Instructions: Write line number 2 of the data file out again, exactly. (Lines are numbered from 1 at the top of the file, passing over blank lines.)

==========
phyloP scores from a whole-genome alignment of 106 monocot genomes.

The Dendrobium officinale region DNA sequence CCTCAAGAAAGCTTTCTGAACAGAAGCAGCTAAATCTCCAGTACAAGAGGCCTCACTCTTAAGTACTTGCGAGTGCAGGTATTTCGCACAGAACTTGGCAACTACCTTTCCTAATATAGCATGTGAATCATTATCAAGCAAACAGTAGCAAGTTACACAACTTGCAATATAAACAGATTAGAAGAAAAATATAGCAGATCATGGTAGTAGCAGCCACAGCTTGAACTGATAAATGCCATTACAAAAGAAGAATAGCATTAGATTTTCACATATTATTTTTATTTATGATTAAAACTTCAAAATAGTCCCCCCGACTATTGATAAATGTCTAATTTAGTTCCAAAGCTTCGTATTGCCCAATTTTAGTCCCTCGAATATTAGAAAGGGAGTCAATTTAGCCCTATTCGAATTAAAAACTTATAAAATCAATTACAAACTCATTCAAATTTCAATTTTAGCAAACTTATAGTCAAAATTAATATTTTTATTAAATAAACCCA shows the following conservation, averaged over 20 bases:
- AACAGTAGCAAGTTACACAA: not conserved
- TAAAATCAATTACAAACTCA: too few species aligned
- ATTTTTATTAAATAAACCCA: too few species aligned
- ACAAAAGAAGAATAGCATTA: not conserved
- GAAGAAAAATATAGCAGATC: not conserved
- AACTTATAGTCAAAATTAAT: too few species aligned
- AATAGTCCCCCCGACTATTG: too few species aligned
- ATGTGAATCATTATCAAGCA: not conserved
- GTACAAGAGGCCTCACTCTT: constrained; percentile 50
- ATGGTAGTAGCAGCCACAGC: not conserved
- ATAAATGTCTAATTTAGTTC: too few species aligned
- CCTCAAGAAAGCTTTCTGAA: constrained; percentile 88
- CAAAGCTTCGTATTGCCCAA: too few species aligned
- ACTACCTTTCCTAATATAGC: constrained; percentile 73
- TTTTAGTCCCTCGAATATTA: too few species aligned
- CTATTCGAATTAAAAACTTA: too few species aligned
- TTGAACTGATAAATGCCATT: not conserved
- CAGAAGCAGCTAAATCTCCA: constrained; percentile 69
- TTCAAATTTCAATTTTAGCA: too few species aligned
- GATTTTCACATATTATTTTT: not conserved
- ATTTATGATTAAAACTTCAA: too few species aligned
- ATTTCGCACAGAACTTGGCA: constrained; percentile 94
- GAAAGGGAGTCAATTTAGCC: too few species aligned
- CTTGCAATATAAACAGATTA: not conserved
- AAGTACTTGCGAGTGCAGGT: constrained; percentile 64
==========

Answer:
The Dendrobium officinale region DNA sequence CCTCAAGAAAGCTTTCTGAACAGAAGCAGCTAAATCTCCAGTACAAGAGGCCTCACTCTTAAGTACTTGCGAGTGCAGGTATTTCGCACAGAACTTGGCAACTACCTTTCCTAATATAGCATGTGAATCATTATCAAGCAAACAGTAGCAAGTTACACAACTTGCAATATAAACAGATTAGAAGAAAAATATAGCAGATCATGGTAGTAGCAGCCACAGCTTGAACTGATAAATGCCATTACAAAAGAAGAATAGCATTAGATTTTCACATATTATTTTTATTTATGATTAAAACTTCAAAATAGTCCCCCCGACTATTGATAAATGTCTAATTTAGTTCCAAAGCTTCGTATTGCCCAATTTTAGTCCCTCGAATATTAGAAAGGGAGTCAATTTAGCCCTATTCGAATTAAAAACTTATAAAATCAATTACAAACTCATTCAAATTTCAATTTTAGCAAACTTATAGTCAAAATTAATATTTTTATTAAATAAACCCA shows the following conservation, averaged over 20 bases: